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American soccer's unnecessary roughness on display at tourney

Soccer's beauty disappeared, at times, Tuesday at the US Youth Soccer Far West Regional Championships at the Simplot Sports Complex.

Desperate teams, tired players and a demand for fewer red cards left the beautiful game in tatters Tuesday.

No one was expecting the second coming of Ronaldinho. No one, however, was expecting a close relation to rugby.

What the American youth game needs is more skill and less brute. It demands more flair and artistry and finesse and less football without pads.

In all of our American sports, we have a tendency to equate toughness with rough play. Nowhere is that less appealing than in youth soccer as evidenced at times Tuesday in Southeast Boise.

Since the nation's truly elite athletes rarely end up in soccer, the domestic game has resorted to physical play as a way to compete against superior talent. It's not unlike fouling LeBron James each time he beats a defender off the dribble or mugging Marvin Harrison as he comes off the line of scrimmage.

Ugly, but effective.

"We just don't have enough good athletes playing. If we put Reggie Bush and Vince Young in a soccer uniform, I think we'd do a lot better," said Steve Brent, coach of the Boise Nationals U-19 boys team. "We have to be a little more physical to even it up."

While the thought of someone trying to stop Bush or Young without being allowed to tackle them is certainly appealing, it's not likely that football and basketball stars are suddenly going to abandon those sports for soccer.

But what we can do with those who choose soccer is promote skills. Encourage creativity and flair. Abandon sheer force as a winning strategy.

Other sports — and I know how soccer afficionados cringe when their game is compared to more American games — have shown the benefit of unleashing stars.

Football tightened its rules against defensive backs clutching and grabbing, allowing wide receivers to flourish. The NBA enjoyed a mini-renaissance during its playoffs because of heavier emphasis against mugging defenses employed for much of the last decade. Hockey — you still remember that sport played on ice? — drastically altered its rules to produce more space for its most talented skaters and scorers.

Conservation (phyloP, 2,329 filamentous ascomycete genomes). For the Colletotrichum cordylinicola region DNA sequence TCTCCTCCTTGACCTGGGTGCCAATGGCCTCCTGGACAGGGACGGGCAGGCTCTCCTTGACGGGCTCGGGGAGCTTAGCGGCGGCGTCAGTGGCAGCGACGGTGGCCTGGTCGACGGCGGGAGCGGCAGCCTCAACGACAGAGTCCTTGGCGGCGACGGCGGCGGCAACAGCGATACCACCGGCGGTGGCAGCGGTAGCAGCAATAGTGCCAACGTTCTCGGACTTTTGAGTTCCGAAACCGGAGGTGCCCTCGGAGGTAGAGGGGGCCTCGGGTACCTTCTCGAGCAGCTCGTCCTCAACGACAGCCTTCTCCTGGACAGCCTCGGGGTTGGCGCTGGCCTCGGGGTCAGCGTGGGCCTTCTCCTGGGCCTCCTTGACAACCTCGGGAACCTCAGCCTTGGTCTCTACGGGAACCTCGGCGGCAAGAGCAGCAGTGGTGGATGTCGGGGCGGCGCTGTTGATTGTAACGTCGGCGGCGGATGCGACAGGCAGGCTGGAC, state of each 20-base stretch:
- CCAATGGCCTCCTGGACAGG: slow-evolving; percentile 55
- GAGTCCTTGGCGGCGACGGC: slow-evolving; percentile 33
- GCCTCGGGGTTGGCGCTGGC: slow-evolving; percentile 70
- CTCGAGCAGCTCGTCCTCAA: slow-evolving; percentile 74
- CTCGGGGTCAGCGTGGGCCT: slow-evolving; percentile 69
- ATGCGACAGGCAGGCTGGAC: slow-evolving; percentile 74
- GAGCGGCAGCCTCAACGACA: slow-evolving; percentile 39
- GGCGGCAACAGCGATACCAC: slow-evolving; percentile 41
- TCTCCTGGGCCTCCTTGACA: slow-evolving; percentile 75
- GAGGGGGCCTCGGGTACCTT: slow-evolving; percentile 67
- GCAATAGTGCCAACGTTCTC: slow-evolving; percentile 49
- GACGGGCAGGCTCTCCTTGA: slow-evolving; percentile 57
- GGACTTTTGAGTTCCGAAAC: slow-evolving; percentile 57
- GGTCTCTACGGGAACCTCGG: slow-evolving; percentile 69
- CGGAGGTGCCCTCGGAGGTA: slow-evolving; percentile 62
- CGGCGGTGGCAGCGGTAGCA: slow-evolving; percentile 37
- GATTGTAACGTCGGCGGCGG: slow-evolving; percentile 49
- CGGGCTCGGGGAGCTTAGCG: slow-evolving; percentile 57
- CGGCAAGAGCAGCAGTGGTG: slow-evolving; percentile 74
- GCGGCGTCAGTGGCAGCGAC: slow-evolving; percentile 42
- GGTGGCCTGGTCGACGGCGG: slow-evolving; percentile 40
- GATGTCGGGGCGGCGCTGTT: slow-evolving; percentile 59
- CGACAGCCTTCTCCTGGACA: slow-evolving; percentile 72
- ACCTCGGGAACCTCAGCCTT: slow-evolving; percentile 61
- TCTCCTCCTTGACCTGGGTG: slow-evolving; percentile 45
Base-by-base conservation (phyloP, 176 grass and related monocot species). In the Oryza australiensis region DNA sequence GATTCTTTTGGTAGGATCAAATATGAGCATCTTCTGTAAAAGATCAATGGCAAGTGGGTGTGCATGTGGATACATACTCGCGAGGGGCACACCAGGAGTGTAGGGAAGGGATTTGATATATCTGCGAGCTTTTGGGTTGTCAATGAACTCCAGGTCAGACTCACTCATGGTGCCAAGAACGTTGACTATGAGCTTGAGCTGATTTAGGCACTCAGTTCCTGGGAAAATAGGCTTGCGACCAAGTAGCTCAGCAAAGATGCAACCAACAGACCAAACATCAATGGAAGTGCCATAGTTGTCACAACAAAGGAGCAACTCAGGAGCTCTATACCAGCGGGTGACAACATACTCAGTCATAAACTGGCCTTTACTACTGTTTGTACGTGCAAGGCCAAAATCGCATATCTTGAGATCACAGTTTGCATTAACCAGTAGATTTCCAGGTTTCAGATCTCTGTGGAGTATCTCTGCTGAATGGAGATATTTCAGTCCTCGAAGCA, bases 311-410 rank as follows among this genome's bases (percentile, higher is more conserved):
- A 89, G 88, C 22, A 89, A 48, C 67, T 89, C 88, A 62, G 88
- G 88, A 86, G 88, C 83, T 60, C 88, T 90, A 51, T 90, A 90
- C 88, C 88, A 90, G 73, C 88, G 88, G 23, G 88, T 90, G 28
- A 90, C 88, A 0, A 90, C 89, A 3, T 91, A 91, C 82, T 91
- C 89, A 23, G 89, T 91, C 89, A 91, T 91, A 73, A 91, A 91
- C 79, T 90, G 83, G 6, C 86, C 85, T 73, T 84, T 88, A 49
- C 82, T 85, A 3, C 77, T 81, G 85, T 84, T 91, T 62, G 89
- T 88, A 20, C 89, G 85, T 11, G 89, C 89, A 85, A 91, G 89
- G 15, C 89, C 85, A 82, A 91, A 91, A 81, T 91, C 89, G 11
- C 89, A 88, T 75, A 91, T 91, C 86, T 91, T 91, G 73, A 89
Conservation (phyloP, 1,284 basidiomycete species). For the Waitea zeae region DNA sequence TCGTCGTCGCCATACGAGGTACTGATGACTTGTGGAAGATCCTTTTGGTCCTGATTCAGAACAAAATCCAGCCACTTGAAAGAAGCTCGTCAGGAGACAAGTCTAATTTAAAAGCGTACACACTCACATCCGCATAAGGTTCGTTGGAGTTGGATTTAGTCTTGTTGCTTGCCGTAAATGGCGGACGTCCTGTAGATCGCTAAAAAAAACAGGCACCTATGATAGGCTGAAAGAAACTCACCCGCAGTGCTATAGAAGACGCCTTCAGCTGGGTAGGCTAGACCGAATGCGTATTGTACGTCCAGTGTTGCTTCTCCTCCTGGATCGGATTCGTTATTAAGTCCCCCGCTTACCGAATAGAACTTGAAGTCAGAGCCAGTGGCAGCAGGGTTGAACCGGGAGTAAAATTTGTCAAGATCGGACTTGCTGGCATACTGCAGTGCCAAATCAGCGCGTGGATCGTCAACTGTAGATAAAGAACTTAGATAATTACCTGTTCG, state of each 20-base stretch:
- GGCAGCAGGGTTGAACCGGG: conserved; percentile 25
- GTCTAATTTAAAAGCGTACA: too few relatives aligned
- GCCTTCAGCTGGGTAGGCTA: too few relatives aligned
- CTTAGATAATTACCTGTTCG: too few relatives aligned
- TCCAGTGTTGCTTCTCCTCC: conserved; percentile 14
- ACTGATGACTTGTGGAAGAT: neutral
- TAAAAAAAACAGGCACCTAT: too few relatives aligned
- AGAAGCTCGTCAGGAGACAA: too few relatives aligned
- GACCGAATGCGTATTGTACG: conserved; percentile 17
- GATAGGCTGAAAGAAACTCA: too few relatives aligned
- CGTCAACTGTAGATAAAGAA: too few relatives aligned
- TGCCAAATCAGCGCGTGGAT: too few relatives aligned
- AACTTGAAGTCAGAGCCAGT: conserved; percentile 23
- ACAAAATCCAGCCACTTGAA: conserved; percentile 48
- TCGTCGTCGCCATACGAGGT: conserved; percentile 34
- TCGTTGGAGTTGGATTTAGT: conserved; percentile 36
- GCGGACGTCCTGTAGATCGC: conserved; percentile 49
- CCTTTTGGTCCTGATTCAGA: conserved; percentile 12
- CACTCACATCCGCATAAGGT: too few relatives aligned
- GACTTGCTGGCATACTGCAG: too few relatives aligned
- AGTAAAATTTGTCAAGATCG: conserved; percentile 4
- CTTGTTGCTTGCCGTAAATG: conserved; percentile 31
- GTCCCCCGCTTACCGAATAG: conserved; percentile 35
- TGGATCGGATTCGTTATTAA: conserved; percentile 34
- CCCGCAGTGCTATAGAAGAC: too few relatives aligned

Though those changes increased scoring in all three sports, the moves were made to free talented players.

And the stars shined.

Soccer games don't necessarily need higher scores. What they do need — at the level being played in Boise at least — is more emphasis of skillful play.

It needs stars shining.

During Tuesday's U-19 games, skillful play took a backseat to rough play. There was no shortage of talented players on the pitch — nearly all team members play college soccer. But with teams playing on the second of back-to-back days and needing victories to secure spots in the quarterfinals, the games sometimes resembled lacrosse without the sticks.

There were plenty of body checks and elbows. And far fewer crisp passes and artistry.

"The further they go in the tournament, the more they need a win, so definitely everyone is going to give it everything they have," said Boise referee Robert Burnett, who officiated the rough-and-tumble match between FC Arsenal (California South) and Real Colorado National.

Further complicating matters was a harsh Monday night meeting at which tournament officials told the referees to cease and desist with red cards. Apparently, officials felt too many had been handed out during Monday's action.

And if no one is getting tossed — or even carded — for overly physical play, then it surely will continue.

"You just play how you're taught to play and be physical right back," Boise Nationals U-19 forward Zachary Crim said Tuesday after scoring two goals in a physical victory against the Coeur d'Alene Strikers.

Play in the older groups tends to be the most physical, a product of size and speed.

"Players are continually getting bigger and the pitches aren't exactly getting bigger, so there's less space out there," Burnett said.

Younger players watch — and emulate. Brent disagrees that the game needs far less physicality. He encourages his team to be physical.

"As long as it's not flagrant, it's a good thing. Sometimes you get teams that are more physical without playing soccer," he said. "As long as it's skillful, I don't have a problem with it."

Far too often, however, the physical snuffs out the skillful.

Bring back the beauty — and limit the beasts.

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